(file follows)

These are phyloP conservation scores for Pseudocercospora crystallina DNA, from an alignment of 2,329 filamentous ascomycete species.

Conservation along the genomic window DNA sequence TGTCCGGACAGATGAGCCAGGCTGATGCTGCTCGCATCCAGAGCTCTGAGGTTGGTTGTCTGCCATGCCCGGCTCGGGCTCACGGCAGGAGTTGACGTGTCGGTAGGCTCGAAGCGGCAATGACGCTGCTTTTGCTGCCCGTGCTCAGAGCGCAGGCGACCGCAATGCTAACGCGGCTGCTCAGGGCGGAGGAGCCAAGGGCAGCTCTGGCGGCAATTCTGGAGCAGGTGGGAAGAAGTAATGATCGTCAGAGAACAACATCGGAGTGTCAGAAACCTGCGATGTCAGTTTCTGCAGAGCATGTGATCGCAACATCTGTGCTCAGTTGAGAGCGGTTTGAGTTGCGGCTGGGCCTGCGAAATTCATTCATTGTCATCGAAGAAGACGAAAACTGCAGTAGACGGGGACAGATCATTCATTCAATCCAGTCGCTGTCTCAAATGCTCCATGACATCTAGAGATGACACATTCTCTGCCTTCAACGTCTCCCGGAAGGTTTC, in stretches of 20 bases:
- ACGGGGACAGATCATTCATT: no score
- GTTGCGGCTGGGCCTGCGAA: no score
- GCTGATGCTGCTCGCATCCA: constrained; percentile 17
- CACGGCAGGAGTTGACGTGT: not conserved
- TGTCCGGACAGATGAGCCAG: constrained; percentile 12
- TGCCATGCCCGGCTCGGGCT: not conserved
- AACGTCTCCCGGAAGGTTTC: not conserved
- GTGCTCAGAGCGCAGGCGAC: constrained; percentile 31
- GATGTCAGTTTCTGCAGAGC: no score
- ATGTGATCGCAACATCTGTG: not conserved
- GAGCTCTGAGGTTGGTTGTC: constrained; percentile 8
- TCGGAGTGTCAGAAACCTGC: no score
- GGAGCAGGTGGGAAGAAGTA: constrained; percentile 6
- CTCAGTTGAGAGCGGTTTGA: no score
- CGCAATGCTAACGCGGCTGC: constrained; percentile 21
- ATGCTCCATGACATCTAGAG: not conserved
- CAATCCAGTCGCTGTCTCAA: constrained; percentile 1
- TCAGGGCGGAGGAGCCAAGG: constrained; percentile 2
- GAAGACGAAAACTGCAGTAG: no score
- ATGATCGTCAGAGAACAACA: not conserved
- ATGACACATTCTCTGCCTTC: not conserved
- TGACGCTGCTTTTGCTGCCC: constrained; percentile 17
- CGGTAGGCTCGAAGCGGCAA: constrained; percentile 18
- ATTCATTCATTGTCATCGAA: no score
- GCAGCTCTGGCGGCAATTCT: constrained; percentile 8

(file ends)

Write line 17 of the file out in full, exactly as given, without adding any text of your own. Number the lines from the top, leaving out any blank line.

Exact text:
- CGCAATGCTAACGCGGCTGC: constrained; percentile 21